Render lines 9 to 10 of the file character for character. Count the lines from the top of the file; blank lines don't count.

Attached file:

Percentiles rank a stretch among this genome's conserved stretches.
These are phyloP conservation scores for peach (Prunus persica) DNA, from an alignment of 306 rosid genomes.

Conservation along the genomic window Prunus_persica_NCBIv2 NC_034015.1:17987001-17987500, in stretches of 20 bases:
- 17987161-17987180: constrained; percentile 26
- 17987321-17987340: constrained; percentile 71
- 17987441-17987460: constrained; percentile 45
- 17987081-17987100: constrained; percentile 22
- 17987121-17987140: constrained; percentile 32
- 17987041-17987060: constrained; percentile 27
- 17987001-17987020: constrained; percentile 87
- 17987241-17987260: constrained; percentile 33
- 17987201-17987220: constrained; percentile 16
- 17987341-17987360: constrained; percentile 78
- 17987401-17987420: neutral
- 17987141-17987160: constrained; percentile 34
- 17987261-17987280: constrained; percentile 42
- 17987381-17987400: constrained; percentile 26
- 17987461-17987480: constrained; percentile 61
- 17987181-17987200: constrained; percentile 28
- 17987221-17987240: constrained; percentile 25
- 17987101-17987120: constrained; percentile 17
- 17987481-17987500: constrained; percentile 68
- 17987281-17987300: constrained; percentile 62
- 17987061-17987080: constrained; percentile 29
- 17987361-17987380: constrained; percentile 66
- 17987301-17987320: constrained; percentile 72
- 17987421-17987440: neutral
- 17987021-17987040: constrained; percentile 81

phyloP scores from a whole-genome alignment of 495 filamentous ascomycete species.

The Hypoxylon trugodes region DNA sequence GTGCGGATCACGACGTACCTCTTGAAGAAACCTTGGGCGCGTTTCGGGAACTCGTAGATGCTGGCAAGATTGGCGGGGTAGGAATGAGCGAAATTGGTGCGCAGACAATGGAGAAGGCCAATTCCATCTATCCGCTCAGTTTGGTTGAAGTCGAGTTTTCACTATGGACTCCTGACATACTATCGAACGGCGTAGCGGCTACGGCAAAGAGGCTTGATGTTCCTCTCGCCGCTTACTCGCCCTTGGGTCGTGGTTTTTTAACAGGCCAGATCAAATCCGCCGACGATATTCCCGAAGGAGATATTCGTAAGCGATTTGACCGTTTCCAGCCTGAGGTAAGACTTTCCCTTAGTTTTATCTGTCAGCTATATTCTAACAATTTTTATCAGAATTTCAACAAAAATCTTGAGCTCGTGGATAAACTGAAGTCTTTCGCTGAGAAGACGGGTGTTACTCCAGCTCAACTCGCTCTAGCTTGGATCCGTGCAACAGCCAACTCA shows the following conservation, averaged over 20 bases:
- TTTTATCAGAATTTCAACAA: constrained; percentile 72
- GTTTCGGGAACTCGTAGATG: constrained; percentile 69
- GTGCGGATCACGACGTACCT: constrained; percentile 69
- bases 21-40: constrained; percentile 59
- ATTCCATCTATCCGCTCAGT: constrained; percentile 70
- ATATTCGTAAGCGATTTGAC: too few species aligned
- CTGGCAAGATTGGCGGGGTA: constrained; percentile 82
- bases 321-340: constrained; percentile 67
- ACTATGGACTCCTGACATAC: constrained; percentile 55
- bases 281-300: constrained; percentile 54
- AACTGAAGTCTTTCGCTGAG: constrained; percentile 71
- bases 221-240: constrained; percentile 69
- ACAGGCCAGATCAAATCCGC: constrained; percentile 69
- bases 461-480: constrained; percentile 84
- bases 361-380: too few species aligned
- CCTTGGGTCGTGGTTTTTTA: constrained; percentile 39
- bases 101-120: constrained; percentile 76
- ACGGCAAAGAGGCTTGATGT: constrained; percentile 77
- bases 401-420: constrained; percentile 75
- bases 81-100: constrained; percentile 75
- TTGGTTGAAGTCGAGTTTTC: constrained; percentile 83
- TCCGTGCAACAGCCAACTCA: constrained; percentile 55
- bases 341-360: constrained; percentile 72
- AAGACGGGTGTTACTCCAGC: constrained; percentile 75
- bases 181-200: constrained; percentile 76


- 17987041-17987060: constrained; percentile 27
- 17987001-17987020: constrained; percentile 87